What Customers Taught E-Business

Robyn Greenspan

Updated · Mar 23, 2001

Even though there is an extensive array of technology and solutions for enterprise and storefront building, there is no substitute for a key component of e-commerce interaction — the relationship with the consumer. In many ways, the customer has dictated the changes that need to be made to the e-commerce landscape. And if e-biz wants to evolve and flourish, it better pay attention to what customers are saying.

Here are some of the elements that customers have deemed important if you want to entice them to do business with you:

  • Live 24/7 support — Whether it’s by phone or online chat, shoppers want immediate gratification. There are probably more people than you can imagine surfing at 4:30 a.m., armed with a credit card and wondering, “Is that blue sweater more powder-blue or periwinkle?” Consumers are hoping that a live voice can answer their questions when the mood of impulsivity strikes.
  • Privacy and trust — A customer’s personal information should not be sacrificed in exchange for the value and convenience of online shopping. Your site should carry your guarantee that customer data is not sold to spammers and e-marketers.
  • Convenience — This includes everything from storing encrypted credit card and billing information to fast page loads. A consumer’s personal comfort is vital to your e-business.
  • Liberal return policies and ability to return to an offline component — Your return policy can actually help your sales because most shoppers take solace in knowing they can return their purchase (even if that isn’t their intent).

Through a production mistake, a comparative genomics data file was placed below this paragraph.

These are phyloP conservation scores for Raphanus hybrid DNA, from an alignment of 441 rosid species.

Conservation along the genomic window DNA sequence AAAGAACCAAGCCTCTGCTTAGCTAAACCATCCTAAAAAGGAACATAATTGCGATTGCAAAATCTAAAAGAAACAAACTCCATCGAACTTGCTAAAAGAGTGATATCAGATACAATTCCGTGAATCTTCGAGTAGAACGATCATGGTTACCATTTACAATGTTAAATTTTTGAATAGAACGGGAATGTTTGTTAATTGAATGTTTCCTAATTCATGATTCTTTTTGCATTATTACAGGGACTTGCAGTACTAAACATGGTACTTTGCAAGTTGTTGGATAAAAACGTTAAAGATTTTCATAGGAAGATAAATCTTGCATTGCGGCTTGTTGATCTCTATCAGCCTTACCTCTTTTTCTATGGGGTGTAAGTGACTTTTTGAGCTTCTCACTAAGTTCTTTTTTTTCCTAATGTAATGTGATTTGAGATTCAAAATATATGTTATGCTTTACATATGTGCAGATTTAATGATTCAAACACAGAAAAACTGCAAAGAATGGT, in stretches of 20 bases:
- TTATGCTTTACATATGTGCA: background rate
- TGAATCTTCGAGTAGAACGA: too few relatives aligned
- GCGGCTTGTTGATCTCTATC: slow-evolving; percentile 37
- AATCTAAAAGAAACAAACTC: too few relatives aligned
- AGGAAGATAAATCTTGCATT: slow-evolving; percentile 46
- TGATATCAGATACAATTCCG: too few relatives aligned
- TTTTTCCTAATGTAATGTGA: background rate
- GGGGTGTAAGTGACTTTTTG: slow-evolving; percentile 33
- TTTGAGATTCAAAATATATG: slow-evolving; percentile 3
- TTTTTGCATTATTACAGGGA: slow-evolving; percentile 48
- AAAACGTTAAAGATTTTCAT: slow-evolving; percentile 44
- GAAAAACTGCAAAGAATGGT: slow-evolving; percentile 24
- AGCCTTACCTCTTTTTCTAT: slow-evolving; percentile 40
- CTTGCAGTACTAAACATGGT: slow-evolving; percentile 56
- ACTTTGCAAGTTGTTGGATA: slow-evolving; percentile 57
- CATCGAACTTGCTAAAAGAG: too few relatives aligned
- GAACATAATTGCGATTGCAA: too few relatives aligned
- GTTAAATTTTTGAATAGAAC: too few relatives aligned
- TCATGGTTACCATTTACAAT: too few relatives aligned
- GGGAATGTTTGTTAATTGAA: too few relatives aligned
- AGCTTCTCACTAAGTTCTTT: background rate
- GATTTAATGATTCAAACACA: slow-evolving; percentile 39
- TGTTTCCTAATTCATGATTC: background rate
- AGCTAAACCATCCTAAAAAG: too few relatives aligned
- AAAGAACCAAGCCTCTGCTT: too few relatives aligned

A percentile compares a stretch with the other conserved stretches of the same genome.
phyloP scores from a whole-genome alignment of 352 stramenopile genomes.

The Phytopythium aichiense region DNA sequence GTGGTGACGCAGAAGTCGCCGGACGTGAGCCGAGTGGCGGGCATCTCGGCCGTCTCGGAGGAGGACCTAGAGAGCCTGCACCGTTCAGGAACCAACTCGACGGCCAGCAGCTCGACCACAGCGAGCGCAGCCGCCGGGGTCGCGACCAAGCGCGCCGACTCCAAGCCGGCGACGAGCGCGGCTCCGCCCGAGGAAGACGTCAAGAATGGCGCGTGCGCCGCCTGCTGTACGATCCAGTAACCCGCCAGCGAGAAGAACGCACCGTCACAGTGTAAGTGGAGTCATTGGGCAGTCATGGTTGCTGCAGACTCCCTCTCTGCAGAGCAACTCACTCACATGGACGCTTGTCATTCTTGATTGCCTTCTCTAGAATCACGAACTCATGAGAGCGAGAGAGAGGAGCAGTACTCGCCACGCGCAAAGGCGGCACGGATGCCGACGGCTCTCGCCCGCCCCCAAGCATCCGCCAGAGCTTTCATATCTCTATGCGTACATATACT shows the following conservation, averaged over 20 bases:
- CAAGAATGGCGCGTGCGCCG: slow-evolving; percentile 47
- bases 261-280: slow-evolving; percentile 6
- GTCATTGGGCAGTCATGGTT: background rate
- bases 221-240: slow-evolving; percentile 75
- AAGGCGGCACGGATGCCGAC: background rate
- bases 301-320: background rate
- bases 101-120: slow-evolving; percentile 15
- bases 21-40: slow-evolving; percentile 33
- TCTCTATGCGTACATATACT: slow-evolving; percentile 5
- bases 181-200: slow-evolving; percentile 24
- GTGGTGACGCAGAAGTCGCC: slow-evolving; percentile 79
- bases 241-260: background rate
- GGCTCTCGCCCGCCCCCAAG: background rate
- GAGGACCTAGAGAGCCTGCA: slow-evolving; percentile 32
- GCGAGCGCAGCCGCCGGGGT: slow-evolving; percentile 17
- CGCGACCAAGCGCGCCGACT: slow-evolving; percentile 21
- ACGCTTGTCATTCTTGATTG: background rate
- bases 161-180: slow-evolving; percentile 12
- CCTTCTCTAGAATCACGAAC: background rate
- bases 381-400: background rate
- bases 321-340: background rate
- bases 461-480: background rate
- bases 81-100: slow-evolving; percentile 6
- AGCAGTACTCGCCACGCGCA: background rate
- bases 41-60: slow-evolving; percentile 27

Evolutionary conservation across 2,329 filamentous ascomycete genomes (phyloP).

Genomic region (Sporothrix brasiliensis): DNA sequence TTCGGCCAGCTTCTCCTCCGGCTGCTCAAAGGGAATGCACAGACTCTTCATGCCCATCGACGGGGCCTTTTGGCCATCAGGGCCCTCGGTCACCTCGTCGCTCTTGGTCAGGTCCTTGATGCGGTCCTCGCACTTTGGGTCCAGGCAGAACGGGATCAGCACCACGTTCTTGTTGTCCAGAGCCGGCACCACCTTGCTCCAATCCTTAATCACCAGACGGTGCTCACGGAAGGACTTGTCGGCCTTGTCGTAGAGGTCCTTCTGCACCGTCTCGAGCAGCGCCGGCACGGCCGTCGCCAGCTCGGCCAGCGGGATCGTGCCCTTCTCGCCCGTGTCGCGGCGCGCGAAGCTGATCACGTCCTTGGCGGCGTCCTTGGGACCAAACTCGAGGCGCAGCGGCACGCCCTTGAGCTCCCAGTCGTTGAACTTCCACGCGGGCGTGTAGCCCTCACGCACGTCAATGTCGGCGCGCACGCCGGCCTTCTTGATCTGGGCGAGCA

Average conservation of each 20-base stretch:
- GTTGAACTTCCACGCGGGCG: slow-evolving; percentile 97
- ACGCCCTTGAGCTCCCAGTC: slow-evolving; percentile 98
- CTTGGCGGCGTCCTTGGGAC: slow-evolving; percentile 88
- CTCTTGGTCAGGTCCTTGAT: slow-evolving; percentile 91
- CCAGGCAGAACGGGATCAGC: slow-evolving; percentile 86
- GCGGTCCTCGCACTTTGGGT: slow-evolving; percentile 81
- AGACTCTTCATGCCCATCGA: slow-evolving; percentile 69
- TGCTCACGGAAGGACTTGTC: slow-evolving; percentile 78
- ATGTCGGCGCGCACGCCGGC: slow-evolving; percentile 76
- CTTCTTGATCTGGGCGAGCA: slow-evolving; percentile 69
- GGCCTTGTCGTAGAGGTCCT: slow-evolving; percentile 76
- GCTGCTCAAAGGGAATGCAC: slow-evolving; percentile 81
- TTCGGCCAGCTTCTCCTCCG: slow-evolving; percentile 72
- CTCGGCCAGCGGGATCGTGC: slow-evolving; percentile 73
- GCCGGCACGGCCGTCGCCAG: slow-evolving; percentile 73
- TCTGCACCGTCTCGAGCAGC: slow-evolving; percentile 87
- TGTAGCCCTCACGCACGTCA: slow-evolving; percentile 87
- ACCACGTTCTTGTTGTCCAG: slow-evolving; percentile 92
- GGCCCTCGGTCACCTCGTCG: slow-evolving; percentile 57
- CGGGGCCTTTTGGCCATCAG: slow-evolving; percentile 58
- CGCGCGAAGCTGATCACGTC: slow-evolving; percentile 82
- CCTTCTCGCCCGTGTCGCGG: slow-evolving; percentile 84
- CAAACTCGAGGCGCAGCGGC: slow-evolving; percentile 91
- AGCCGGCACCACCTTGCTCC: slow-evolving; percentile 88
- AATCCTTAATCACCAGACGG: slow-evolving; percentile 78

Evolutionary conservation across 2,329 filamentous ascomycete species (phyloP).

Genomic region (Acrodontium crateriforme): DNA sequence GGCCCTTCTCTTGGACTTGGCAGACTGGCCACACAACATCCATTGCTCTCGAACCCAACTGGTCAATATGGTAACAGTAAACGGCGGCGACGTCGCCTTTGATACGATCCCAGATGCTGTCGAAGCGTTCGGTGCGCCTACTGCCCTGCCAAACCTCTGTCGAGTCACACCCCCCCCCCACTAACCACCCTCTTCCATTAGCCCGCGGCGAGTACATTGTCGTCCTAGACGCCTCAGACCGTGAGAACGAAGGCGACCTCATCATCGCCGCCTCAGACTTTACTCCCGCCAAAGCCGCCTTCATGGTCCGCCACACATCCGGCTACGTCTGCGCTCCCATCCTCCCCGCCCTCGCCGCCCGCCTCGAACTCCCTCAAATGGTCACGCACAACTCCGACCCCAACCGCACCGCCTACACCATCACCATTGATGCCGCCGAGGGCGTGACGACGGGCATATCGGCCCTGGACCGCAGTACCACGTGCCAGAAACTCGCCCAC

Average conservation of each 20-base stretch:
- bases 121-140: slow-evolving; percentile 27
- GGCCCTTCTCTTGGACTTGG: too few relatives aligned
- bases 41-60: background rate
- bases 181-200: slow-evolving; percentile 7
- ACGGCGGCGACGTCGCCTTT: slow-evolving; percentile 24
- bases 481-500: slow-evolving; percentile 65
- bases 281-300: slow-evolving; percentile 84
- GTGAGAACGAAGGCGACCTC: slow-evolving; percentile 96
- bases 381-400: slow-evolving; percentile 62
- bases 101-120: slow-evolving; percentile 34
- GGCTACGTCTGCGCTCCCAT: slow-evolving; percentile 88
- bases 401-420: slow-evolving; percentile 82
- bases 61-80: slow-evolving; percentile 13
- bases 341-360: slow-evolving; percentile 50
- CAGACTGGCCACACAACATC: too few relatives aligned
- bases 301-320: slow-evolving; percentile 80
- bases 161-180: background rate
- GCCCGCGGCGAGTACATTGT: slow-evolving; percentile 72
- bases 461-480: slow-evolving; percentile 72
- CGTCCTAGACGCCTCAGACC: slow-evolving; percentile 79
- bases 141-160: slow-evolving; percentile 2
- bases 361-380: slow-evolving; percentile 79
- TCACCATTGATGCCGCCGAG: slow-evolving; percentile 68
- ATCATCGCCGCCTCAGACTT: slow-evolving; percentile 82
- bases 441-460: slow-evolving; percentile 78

• Personal humanization — There should be some element that shows the customer that they are more than just a dollar sign, such as a special birthday discount or a follow-up note or phone call.

While there is no guarantee that building customer relationships will garner mega-sales, there is a better chance of e-com survival if shoppers have positive experiences at your site. Maintain all other aspects of a good e-business — an engaging Web site, competitive pricing, quality merchandise — and your site will very likely enjoy success.

Related article:
8 Convenience Factors

Robyn Greenspan
Robyn Greenspan

Robyn Greenspan, an independent researcher and speaker, is interested in innovation, market trends and information technology. She was a participant in the AI Summit and also took part in the IEEE International Conference on Edge Computing, International SOA Symposium series and the International Cloud Symposium series. She graduated from Temple University. She was previously the communications and research manager for the AMS, an internationally recognized professional association that advances knowledge in the IT and business management areas.

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